How not to spoil good measures?

The efforts of the Serbian government to support the Serbian economy during the COVID-19 pandemic are in their final phase, and the quick procurement of the money needed to implement planned economic measures is now becoming crucial.

It should be recalled that representatives of Serbia’s executive authority, with the active participation of economic professionals, came forward very quickly with conceptual solutions for an economic support package. Although there was no public debate on the proposals, the comments of the interested professional public were partly exchanged through the media. The government then, after two weeks, adopted regulations establishing the legal framework for implementing the measures they announced.

The adopted legal framework established a very simple and quick implementation mechanisms of planed economic measures, which is of utmost importance in order to avoid long-term negative economic effects through timely state intervention. It is now necessary for the state to obtain the required financial resources as soon as possible and to implement these measures and to meet its regular obligations at all levels, and especially those obligations of public companies.

Within a month of the crisis, the excess liquidity of nearly €1 billion contained in Serbia’s budget has almost fully been utilized. Bearing in mind the expected decline in public revenues in the coming period, it is important to secure additional resources as soon, and in as much volume, as possible.

The absolute priority must be to provide liquidity from external sources, through:

  • financial support from international financial institutions (such as the International Monetary Fund – IMF and World Bank), amounting to approximately €6 billion;
  • bilateral agreements with creditor countries (including the EU, China, and the United Arab Emirates), amounting to approximately €5 billion;
  • and the issuance of bonds in foreign capital markets as soon as they stabilize, in an amount that would be determined based on the relative price/maturity of the borrowing relative to other external sources and the current need for additional liquidity.

Why borrow outside Serbia?

An agreement with international financial institutions would help to consolidate the credibility of the measures taken so far, and to increase the confidence of investors and the business community. The proposed measures, including the measure of distributing €100 to all adult citizens, would not be hard to “defend” during negotiations with foreign creditors, with adequate justifications. In any case, a request to the IMF should be submitted as soon as possible, since a number of countries have already submitted or announced similar appeals to the institution. Given the limited resources of the IMF, not only in financial but also human terms, the government’s delay could slow down the negotiation process and the subsequent acquisition of necessary funds. An agreement with the IMF is particularly important, as it would facilitate additional bilateral borrowing, providing international credibility to the planned measures.

Outstanding liabilities towards existing creditors should be serviced by the state with new borrowing, prior to resorting to a moratorium. This would avoid jeopardizing the achieved level of financial market confidence and the increasing credit ratings of Serbian government bonds.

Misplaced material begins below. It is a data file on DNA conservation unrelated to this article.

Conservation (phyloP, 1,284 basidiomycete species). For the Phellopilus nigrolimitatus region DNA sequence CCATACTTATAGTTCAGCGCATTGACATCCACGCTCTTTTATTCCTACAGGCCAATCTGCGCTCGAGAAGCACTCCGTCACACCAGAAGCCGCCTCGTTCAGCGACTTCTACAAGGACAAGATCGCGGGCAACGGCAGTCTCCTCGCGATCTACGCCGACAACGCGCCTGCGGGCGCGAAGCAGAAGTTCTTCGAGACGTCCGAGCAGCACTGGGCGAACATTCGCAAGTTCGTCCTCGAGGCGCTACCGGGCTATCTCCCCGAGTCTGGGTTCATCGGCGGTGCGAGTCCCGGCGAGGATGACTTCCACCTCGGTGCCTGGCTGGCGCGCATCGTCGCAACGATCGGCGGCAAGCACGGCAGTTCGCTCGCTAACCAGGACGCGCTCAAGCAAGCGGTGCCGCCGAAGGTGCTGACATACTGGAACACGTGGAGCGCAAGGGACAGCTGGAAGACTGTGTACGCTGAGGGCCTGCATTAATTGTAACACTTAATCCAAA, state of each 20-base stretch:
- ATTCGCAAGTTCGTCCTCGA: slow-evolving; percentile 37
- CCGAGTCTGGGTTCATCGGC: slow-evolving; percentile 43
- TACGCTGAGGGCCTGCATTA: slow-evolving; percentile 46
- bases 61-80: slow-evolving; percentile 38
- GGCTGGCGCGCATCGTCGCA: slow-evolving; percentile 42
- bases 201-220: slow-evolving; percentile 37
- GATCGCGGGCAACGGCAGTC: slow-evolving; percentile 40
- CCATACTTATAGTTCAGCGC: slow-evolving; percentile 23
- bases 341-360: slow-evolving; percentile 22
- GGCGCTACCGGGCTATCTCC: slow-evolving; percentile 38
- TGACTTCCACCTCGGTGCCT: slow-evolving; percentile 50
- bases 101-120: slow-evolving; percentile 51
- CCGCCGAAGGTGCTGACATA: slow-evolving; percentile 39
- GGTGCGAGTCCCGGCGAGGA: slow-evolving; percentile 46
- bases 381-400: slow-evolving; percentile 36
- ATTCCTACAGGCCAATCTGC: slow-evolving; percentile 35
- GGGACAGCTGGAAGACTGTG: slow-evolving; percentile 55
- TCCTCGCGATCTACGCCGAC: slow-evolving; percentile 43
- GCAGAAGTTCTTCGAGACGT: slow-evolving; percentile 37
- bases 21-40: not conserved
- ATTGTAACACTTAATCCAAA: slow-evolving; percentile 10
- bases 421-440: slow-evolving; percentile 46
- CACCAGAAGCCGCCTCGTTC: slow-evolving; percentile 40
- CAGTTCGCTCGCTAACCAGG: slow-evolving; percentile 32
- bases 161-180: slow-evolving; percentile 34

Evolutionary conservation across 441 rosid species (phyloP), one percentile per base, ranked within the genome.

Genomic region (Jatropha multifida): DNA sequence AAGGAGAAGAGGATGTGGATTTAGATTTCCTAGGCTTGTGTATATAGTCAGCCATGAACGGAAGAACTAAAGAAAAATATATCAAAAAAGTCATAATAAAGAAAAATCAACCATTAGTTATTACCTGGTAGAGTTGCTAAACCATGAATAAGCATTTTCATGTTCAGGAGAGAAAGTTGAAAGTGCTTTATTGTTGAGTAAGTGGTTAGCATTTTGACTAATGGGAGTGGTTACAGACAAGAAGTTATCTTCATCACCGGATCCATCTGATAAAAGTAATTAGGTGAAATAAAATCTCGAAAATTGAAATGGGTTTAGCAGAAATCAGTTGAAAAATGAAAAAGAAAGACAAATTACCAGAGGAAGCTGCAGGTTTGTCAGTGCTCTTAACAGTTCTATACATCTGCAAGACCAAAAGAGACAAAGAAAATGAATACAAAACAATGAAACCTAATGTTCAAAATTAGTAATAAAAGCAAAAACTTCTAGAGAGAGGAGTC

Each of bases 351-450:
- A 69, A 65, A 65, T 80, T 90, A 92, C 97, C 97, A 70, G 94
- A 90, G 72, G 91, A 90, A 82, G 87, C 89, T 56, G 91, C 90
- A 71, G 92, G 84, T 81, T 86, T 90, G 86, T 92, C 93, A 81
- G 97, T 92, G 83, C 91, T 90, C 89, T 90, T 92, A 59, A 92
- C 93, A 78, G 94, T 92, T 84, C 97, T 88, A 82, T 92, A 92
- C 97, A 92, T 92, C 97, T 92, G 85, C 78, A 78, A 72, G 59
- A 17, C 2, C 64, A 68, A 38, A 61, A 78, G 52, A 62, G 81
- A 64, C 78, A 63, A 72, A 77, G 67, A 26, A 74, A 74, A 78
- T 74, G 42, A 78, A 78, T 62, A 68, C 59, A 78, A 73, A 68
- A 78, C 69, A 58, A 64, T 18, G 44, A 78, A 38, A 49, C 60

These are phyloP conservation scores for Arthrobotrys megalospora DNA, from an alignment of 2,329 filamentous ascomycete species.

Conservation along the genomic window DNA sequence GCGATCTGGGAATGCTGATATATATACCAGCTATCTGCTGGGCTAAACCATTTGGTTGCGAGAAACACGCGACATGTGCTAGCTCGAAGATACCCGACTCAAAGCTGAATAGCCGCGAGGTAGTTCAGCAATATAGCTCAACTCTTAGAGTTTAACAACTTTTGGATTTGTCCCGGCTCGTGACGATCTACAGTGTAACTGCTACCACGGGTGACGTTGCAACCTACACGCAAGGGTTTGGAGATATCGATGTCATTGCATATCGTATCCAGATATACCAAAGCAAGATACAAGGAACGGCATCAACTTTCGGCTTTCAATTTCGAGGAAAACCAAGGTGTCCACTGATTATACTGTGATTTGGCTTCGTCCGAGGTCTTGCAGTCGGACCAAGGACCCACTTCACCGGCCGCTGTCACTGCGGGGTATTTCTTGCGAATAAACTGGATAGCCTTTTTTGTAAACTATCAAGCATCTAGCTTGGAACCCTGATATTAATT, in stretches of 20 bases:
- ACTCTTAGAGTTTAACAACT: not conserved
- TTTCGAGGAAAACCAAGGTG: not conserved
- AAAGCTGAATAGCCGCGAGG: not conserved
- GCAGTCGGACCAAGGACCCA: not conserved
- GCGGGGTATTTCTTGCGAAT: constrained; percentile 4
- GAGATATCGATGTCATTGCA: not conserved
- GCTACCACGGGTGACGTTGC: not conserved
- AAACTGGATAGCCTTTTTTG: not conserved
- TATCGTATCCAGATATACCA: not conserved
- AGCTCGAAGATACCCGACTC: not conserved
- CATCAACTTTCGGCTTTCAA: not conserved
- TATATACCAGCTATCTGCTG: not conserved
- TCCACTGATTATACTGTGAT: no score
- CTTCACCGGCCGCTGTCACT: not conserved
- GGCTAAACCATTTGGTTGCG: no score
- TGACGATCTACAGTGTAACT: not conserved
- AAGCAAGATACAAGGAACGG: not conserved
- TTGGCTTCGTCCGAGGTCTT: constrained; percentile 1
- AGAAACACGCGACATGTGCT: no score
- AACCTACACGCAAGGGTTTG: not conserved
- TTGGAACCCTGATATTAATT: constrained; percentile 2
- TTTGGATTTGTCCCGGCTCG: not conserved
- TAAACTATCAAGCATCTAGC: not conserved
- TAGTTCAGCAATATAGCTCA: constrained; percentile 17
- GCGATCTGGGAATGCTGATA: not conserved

In parallel with negotiations with international financial institutions, Serbia’s relatively-good political relations with significant global political and economic centres should be used to acquire funds through bilateral arrangements.

Furthermore, priority should be given, this year and the next, to issuing bonds and lending in foreign markets over the domestic capital market in order to finance current liquidity and potentially refinance more expensive loans with other, more favourable loans.

An easier, but more expensive solution…

If the necessary resources for recovery measures were provided from within the country, there would be a greater number of negative consequences. This could be done through:

  • a delay in the payment of state, public enterprise and local self-government liabilities;
  • massive borrowing in the domestic capital market;
  • the inadequate transfer of appropriations.

If any of these possibilities become a reality, or if multiple do, it is very possible that the effect of implemented measures would be weak, and that, despite the state’s efforts, the economy would sink into a deep recession accompanied by chronic illiquidity and high unemployment.

During the 2008 financial crisis, the economy had a significant problem with chronic illiquidity, as public enterprises and local self-government units with their utilities suspended and/or significantly delayed payments. Injecting money into the private sector while generating illiquidity in the public sector is pointless, as that illiquidity will inevitably spill over again into the private sector and completely cancel out initial measures. Public and utility companies are now under pressure from reduced revenues due to the delay of current liabilities for parts of the population. It is therefore vital for the state to find a mechanism to bridge this revenue gap, to avoid its spread onto suppliers or the private sector. At the same time, cities and municipalities are also suffering a significant decline in their own revenues, which may also threaten their abilities to meet obligations.